Many of the picture's inaccuracies could easily be forgiven if it correctly captured the spirit of the comedian. Unfortunately, though Rod Steiger tries to keep his portrayal of Fields from becoming a caricature, his performance suffers from the fact that he is singularly unfunny. Of course, Steiger isn’t helped by the fact that the script chooses to avoid using any the Great Man’s classic stage and film material and instead substitutes sub par hokum. It is a shame that the funniest man to ever stagger in front of a movie camera was saddled with such a mirthless biopic.
A Note--If you are interested in the real Fields, I’d highly recommend James Curtis’ definitive book W. C. Fields: A Biography. The documentary W.C. Fields Straight Up also presents a satisfying, well-rounded portrait of the Great Man. By the way, a picture of the real W.C. Fields and Carlotta Monti is presented to the right of this paragraph.
Drinks Consumed--Gin, whiskey, tequila, and unnamed cocktails
Intoxicating Effects--Sneaking sips, staggering, slurred speech, the giggles, harmonizing, bickering, and public disturbance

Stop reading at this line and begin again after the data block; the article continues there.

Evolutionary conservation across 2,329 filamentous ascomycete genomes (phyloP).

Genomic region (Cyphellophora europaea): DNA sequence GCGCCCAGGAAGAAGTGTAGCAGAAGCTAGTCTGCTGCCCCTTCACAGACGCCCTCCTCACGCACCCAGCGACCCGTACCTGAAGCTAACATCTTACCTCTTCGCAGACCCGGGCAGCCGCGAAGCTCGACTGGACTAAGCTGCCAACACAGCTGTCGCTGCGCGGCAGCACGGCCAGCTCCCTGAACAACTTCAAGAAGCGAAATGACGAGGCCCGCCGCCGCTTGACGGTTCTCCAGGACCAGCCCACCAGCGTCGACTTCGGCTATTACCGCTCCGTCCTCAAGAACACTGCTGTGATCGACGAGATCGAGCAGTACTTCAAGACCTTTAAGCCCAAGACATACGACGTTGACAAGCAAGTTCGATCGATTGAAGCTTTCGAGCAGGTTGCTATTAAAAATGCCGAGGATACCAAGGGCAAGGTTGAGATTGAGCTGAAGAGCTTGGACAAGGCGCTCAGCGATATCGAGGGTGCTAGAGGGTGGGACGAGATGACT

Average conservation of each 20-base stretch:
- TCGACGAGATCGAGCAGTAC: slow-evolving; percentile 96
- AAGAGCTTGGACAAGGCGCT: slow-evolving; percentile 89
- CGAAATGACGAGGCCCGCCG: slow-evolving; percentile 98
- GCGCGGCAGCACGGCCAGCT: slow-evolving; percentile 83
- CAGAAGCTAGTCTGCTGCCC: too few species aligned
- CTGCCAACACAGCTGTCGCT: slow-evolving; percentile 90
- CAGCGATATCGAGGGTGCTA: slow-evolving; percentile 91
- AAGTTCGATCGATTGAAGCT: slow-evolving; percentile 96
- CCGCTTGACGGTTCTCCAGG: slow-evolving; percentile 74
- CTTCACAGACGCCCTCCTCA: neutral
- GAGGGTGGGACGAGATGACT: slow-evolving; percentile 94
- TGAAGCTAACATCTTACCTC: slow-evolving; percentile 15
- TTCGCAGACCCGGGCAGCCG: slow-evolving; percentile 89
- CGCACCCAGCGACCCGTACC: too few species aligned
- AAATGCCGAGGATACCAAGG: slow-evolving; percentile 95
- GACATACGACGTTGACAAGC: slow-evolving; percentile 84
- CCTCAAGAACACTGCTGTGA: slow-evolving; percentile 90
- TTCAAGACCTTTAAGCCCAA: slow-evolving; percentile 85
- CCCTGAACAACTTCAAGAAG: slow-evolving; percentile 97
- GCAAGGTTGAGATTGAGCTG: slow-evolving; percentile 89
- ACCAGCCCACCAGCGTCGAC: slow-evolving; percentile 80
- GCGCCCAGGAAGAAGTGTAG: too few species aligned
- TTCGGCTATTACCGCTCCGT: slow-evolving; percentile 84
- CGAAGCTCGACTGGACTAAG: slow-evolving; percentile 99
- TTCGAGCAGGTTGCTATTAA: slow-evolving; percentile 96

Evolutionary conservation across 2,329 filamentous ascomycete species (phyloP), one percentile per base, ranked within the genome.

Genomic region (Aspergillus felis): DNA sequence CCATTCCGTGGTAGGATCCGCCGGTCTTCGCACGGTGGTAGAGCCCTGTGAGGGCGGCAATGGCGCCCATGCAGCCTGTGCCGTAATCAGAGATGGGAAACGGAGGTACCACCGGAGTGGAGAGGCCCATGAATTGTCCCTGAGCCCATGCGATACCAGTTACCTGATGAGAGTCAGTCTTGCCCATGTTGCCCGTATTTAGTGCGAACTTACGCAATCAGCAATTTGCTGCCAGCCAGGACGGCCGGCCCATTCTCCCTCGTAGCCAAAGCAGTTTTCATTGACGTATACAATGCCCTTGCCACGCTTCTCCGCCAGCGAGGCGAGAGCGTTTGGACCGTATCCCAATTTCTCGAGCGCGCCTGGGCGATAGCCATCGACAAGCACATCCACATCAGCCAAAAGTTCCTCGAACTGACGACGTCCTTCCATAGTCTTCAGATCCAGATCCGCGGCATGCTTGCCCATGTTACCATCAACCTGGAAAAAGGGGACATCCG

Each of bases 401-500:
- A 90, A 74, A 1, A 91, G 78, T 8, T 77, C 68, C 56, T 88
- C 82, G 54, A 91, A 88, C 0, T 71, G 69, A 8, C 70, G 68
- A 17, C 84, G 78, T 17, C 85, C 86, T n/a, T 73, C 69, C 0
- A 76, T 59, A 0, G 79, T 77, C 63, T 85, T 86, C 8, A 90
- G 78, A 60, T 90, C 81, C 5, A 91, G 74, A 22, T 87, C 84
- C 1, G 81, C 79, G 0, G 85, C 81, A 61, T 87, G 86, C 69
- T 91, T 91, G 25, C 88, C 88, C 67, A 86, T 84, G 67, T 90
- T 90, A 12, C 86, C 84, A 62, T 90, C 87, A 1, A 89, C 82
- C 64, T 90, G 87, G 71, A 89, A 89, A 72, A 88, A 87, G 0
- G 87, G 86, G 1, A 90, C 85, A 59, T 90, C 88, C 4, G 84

Potent Quotables--FIELDS: (Sneaking a swig from a bottle before filming a scene) Mm. Like blood to a vampire.
Video Availability--W.C. Fields and Me has never been released on video, but Yammering Magpie Cinema has a collectors copy available on DVD. The DVD is full frame and the video quality is variable (Yammering Magpie’s site ranks the video quality a “B”). Still, this collector’s copy may be the only way you’ll ever see this rarely screened flick.
Similarly Sauced Cinema--Donald O’Connor stars in The Buster Keaton Story (1957), another mostly fictional biopic about a comedy legend who had his problems with drink.
W.C. Fields Comedy Collection Vol. 1 (The Bank Dick / My Little Chickadee / You Can't Cheat an Honest Man / It's a Gift / International House)
W.C. Fields Comedy Collection, Vol. 2 (The Man on the Flying Trapeze / Never Give A Sucker An Even Break / You're Telling Me! / The Old Fashioned Way / Poppy)